Big Library Read: Anatomy of a Misfit by Andrea Portes, October 13-28
Halloween Fun: Celebrations for babies - grade 6
Learn fast with Mango Languages
Stafford 350
eBooks - we've got 'em
Digital magazines from Zinio. Back issues available.
Big Library Read: Anatomy of a Misfit by Andrea Portes, October 13-28
Halloween Fun: Celebrations for babies - grade 6
Learn fast with Mango Languages
Stafford 350
eBooks - we've got 'em
Digital magazines from Zinio. Back issues available.

LibraryPoint Blog

12/02/2010 - 12:02pm

          This year marks the hundredth anniversary of the death of Mark Twain. Although most of his books were written for adults, children and teens quickly found them, especially “The Adventures of Tom Sawyer.” 

          The library owns dozens of editions of this title alone. In e-book format, in paperback, in a scholarly edition from the Oxford University Press, in a children’s edition illustrated by Fredericksburg’s own Troy Howell – young readers have plenty to choose from. Tom’s scheme to get his friends to whitewash the fence for him, his infatuation with Becky Thatcher, his appearance with Huck and Joe at their own funeral – every young reader should have the chance to know and enjoy these stories. 
 
          Twain was not only a good writer, he was himself a lively character who caught the imagination of many other writers. Barbara Kerley’s new book, “The Extraordinary Mark Twain (According to Susy),” tells his story in the voice of his thirteen-year-old daughter. 
 
12/02/2010 - 4:31am

For most of us, peanuts don’t usually conjure up thoughts of sickness and death, but for Ambrose Bukowski that’s all they have to offer. The main character of Susin Neilsen’s Word Nerd has a serious allergy, but his real problem is the fact that he’s so awkward. His classmates tease him nonstop for the way he acts, the way he dresses, and the things he says. When they hide a peanut in his sandwich at lunch, the hospital visit afterwards convinces his overprotective mother to homeschool Ambrose.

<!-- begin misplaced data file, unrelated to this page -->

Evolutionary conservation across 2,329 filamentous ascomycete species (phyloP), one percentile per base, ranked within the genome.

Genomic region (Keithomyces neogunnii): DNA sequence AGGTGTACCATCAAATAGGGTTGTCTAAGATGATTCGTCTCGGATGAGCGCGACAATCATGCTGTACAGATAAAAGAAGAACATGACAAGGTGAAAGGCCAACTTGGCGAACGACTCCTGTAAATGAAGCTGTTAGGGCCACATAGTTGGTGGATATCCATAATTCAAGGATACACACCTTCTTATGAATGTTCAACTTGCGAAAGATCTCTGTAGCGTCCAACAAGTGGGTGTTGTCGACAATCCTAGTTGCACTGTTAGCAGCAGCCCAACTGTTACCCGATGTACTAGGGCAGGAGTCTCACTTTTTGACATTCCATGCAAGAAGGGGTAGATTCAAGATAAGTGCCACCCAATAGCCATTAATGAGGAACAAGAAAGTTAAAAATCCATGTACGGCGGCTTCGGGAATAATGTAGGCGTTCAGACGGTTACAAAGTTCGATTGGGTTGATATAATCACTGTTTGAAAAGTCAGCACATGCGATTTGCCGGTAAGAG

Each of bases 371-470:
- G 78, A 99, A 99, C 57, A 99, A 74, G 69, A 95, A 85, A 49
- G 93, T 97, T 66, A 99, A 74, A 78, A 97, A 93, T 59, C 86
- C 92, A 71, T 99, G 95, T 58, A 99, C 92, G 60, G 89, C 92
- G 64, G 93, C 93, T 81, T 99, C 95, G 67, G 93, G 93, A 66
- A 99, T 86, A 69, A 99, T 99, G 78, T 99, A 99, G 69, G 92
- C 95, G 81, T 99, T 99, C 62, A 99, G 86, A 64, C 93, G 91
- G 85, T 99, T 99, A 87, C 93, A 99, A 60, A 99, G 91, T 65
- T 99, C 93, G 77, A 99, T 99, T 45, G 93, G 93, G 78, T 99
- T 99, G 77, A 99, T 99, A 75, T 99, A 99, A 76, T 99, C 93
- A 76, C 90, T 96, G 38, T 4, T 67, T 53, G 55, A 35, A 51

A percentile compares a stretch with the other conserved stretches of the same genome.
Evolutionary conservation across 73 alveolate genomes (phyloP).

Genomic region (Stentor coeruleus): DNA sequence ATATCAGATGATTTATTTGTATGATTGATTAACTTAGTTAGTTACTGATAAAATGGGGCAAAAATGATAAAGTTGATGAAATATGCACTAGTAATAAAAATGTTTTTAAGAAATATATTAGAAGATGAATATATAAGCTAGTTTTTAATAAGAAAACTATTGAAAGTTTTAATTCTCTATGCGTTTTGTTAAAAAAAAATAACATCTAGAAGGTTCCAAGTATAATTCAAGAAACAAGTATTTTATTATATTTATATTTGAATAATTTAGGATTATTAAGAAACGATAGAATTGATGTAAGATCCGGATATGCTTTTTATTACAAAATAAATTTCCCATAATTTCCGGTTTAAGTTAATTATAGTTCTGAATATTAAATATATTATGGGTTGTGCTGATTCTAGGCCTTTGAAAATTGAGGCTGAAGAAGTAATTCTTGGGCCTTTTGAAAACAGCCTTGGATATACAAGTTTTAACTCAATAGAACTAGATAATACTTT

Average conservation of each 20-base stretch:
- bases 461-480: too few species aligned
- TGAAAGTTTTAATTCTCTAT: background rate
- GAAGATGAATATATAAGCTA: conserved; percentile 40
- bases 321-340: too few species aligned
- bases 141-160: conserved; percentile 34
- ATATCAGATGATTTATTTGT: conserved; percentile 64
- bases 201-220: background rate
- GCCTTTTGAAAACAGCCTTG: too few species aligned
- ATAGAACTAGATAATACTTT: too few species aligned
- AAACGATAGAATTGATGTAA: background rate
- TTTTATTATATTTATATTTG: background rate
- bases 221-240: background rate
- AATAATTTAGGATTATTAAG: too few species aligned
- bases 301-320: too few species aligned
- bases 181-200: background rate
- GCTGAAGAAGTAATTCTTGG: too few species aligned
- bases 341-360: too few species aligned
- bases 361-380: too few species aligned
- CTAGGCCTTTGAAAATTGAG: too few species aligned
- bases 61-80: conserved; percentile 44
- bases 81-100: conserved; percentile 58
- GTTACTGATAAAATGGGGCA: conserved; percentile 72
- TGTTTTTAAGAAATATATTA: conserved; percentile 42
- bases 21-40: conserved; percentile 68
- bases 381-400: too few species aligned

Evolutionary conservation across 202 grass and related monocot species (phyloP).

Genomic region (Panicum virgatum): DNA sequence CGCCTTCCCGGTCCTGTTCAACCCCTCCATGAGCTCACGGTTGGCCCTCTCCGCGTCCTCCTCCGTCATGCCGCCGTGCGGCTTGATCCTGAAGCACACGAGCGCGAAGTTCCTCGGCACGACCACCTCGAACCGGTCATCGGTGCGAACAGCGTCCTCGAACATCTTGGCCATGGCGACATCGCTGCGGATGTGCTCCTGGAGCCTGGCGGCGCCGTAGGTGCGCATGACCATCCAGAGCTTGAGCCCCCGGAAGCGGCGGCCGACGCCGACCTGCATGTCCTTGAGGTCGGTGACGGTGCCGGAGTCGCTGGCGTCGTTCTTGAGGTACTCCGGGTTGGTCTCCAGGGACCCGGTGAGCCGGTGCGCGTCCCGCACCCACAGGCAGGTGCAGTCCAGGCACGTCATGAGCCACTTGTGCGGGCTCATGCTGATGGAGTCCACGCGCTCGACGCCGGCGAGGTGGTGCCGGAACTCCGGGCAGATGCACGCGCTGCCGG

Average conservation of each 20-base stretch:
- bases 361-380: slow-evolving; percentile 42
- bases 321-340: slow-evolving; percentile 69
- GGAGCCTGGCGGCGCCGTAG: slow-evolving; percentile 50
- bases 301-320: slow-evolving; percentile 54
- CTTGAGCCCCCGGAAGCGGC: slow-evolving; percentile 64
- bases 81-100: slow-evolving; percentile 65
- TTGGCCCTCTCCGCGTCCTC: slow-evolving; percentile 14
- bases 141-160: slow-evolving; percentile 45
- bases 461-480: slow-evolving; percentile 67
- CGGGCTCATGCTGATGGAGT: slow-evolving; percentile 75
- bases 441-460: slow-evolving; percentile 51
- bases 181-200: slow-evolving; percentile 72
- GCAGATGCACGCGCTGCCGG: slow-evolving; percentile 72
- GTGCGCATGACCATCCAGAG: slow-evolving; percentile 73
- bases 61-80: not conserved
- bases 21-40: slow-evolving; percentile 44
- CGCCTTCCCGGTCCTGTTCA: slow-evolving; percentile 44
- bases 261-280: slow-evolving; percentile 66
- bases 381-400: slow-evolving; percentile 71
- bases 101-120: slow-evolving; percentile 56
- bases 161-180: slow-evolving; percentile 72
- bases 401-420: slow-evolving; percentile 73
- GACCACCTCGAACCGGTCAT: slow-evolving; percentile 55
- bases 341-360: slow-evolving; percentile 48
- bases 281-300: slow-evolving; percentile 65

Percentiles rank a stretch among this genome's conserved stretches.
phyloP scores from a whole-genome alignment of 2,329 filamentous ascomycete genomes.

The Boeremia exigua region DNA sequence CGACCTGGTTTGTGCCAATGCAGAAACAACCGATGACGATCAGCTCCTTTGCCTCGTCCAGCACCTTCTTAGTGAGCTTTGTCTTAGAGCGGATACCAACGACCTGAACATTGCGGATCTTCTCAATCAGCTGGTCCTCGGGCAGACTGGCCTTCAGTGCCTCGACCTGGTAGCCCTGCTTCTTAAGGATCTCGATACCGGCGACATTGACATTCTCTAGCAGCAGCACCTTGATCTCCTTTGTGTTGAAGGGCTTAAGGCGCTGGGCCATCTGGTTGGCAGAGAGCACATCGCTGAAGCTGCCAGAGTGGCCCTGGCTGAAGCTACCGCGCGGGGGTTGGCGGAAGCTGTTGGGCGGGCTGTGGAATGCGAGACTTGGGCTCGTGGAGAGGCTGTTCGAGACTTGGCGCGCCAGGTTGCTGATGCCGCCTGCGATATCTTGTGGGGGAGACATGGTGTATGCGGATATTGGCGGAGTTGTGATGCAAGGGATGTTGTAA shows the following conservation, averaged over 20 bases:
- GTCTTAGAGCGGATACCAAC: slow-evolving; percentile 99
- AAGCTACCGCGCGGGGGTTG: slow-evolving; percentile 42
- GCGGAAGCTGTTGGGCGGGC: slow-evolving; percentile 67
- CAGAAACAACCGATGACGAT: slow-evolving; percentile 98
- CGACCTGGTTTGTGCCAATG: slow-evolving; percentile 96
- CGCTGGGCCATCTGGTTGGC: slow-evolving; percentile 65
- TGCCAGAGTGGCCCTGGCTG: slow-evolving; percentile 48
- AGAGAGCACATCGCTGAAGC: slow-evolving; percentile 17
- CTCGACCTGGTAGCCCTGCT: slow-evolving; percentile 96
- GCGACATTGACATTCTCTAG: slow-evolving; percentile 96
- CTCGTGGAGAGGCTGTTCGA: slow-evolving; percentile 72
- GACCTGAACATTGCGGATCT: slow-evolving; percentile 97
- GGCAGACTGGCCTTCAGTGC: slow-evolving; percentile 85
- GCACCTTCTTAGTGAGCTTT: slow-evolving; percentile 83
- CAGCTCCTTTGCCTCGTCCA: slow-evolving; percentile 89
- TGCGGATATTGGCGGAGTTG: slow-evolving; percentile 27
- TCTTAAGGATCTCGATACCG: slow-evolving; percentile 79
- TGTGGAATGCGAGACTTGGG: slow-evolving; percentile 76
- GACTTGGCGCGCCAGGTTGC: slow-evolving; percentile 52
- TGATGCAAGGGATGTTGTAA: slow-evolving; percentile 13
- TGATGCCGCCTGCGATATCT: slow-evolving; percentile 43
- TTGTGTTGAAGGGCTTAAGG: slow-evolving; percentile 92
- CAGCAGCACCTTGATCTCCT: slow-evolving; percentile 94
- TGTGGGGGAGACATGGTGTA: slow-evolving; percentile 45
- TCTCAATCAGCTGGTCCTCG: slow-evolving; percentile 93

One day Ambrose meets his landlord’s son Cosmo, who just got out of prison. You might not think that a nerdy kid and a twenty-something ex-con would have anything in common, but the game of Scrabble works in mysterious ways.
 
Ambrose hates Cosmo’s smoking habit and tattoos, and Cosmo doesn’t want to be seen with Ambrose when he’s wearing his lucky purple pants. Still, these two unlikely friends try to make things better for themselves, the only way they know how. But how can they play together when Ambrose’s mom won’t let him near Cosmo? And why does a scary-looking guy named Silvio keep showing up in front of their house, asking for Cosmo?
12/01/2010 - 3:47pm

Most people are familiar with the multi-volume Encyclopedia Britannica from their public library. Searching through the Encyclopedia Britannica, they could find information on almost any topic imaginable, and if they were lucky, pictures and graphs would be included in the entry.

With the advent of the internet, Encyclopedia Britannica has taken their product much further with their online edition of their classic encyclopedia. This encyclopedia, which is accessible 24/7 through the library’s website, has all of the information available in the print version but is enhanced with practical help and extra information, including photos, videos, and sound recordings.
 
Let’s compare a search for Mark Twain in the print and online versions. A search for Mark Twain in the print version yields a thorough article including a picture of the author. The online version of Encyclopedia Britannica includes everything the print has plus more! In the online version, the introduction page for the entry on Mark Twain has all the information neatly organized into five different areas. The first area, which is located directly under the article title offers a lot of practical features that will help cite the article, translate into Spanish, and email the article in order to share with others or to keep for yourself. There are also links to print the individual pages of the article and the entire article.